Lantana camara, a shrub of Central and South American origin, has become invasive across dry forests worldwide. The effect of the thicket-forming habit of L. camara as a dispersal and recruitment barrier in a community of native woody seedlings was examined in a 50-ha permanent plot located in the seasonally dry forest of Mudumalai, southern India. Sixty 100-m2 plots were enumerated for native woody seedlings between 10–100 cm in height. Of these, 30 plots had no L. camara thickets, while the other 30 had dense thickets. The frequency of occurrence and abundance of seedlings were modelled as a function of dispersal mode (mammal, bird or mechanical) and afﬁnities to forest habitats (dry forest, moist forest or ubiquitous) as well as presence or absence of dense L. camara thickets. Furthermore, frequency of occurrence and abundance of individual species were also compared between thickets and no L. camara.At the community level, L. camara density, dispersalmode and foresthabitat afﬁnities of species determined both frequency of occurrence and abundance of seedlings,with the abundance of dry-forestmammal-dispersed species and ubiquitous mechanically dispersed species being signiﬁcantly lower under L. camara thickets. Phyllanthus emblica and Kydia calycina were found to be signiﬁcantly less abundant under L. camara, whereas most other species were not affected by the presence of thickets. It was inferred that, by affecting the establishment of native tree seedlings, L. camara thickets could eventually alter the community composition of such forests.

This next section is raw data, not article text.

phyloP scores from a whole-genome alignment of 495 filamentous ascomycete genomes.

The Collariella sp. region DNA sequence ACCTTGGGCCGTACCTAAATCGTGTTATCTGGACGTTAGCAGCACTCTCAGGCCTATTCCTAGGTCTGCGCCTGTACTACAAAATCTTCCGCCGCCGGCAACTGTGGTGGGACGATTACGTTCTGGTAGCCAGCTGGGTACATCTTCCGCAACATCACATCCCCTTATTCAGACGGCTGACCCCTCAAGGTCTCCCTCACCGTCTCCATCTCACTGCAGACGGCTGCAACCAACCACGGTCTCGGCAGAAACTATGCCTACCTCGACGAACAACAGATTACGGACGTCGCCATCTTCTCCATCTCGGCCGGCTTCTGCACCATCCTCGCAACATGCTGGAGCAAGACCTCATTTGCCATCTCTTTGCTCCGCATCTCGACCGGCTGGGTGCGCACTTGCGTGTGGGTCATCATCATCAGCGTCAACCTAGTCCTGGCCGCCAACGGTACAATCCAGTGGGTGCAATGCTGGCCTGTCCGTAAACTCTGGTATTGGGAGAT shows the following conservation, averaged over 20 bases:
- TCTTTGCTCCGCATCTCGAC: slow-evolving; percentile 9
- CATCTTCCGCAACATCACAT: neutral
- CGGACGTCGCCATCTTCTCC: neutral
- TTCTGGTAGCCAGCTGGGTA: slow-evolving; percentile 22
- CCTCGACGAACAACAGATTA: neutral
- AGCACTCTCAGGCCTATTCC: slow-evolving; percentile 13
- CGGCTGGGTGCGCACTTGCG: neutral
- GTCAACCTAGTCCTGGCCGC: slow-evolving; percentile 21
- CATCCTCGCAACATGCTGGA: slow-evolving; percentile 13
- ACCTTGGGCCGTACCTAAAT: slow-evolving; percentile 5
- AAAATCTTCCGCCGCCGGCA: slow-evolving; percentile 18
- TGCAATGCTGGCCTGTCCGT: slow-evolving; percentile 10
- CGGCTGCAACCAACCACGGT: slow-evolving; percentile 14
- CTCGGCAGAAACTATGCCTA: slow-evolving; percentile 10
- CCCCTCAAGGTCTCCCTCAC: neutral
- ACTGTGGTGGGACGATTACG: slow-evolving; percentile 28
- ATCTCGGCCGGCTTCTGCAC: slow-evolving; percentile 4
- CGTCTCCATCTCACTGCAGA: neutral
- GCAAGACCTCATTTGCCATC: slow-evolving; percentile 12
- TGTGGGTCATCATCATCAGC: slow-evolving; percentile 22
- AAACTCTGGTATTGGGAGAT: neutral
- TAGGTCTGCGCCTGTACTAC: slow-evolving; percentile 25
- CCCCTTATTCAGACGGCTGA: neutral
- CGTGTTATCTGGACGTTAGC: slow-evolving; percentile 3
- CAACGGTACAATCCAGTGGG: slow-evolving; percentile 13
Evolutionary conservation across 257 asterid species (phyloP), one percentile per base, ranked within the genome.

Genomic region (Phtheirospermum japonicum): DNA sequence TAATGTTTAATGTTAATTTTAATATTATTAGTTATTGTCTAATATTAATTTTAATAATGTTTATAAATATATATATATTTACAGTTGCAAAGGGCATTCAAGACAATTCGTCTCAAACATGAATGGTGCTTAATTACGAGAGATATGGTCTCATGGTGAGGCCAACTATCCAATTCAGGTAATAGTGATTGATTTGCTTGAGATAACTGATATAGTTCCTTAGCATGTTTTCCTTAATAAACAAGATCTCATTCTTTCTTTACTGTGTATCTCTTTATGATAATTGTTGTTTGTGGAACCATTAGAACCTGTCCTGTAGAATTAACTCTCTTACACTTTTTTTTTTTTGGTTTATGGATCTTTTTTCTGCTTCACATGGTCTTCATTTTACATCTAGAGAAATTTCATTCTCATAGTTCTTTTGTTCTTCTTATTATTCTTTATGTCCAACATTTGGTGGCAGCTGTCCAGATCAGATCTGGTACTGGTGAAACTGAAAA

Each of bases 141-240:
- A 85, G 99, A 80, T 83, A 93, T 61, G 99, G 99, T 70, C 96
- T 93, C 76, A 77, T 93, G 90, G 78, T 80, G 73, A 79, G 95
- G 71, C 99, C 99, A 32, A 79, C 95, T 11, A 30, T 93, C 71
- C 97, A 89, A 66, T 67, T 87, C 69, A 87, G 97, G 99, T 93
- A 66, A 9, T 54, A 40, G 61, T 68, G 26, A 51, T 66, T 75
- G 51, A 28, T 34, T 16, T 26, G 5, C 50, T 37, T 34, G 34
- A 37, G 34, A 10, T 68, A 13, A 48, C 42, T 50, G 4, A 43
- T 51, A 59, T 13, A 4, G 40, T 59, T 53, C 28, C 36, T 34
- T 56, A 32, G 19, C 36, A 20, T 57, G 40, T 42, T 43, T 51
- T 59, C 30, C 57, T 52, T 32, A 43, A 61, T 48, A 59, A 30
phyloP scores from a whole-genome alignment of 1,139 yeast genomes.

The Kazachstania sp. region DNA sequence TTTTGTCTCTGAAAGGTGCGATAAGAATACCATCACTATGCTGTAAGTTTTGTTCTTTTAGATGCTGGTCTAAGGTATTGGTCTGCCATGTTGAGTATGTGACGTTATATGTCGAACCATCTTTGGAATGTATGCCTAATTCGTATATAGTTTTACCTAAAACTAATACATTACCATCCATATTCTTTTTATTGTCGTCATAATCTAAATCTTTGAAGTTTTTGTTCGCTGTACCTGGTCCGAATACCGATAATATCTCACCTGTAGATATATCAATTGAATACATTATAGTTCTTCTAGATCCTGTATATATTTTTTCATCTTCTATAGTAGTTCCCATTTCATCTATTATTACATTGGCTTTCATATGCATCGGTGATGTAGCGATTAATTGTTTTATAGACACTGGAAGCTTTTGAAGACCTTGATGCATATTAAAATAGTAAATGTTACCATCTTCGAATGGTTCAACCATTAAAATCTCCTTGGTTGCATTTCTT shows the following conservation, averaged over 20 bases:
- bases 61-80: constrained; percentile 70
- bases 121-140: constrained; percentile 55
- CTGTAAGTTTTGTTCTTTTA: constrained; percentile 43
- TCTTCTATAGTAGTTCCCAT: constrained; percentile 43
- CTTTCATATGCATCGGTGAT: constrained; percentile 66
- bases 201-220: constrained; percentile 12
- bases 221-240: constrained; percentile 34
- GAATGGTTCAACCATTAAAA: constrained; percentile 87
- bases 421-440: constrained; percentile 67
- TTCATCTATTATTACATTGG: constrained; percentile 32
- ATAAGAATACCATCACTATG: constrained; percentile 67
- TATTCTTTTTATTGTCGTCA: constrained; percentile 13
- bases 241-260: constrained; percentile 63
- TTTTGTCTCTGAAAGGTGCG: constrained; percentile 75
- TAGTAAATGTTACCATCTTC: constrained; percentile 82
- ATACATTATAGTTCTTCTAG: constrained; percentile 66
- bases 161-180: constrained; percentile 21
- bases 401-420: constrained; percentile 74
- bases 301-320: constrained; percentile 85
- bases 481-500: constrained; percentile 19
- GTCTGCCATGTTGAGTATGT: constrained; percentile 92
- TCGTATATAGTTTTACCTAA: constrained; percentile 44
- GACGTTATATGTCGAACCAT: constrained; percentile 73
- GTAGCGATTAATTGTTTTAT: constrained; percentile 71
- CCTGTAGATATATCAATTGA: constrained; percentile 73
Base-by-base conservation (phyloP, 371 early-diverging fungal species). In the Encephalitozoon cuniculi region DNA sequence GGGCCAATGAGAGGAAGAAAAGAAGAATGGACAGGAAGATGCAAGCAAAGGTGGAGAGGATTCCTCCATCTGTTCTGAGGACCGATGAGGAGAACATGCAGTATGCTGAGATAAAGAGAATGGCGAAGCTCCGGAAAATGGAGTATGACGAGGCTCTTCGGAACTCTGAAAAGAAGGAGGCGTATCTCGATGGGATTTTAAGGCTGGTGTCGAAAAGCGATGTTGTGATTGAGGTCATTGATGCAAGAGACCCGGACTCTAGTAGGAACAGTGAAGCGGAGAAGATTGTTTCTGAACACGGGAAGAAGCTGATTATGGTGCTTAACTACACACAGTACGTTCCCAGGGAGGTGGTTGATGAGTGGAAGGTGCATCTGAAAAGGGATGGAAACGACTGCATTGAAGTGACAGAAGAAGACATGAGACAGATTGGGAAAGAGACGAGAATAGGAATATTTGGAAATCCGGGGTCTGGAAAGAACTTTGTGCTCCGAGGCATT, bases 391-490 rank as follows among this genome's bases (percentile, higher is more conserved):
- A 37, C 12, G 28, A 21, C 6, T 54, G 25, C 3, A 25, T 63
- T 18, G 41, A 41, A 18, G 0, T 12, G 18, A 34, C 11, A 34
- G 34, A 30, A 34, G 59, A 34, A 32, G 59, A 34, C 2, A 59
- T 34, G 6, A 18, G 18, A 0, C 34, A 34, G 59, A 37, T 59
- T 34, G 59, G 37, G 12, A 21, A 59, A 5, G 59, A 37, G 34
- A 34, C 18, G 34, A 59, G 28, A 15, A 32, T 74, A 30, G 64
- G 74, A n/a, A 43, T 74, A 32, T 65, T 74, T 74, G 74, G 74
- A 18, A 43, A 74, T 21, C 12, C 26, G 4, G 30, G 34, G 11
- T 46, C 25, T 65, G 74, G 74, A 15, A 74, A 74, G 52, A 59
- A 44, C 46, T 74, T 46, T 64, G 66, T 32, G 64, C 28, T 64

Journal of Tropical Ecology, 27:365–373, doi:10.1017/S0266467411000137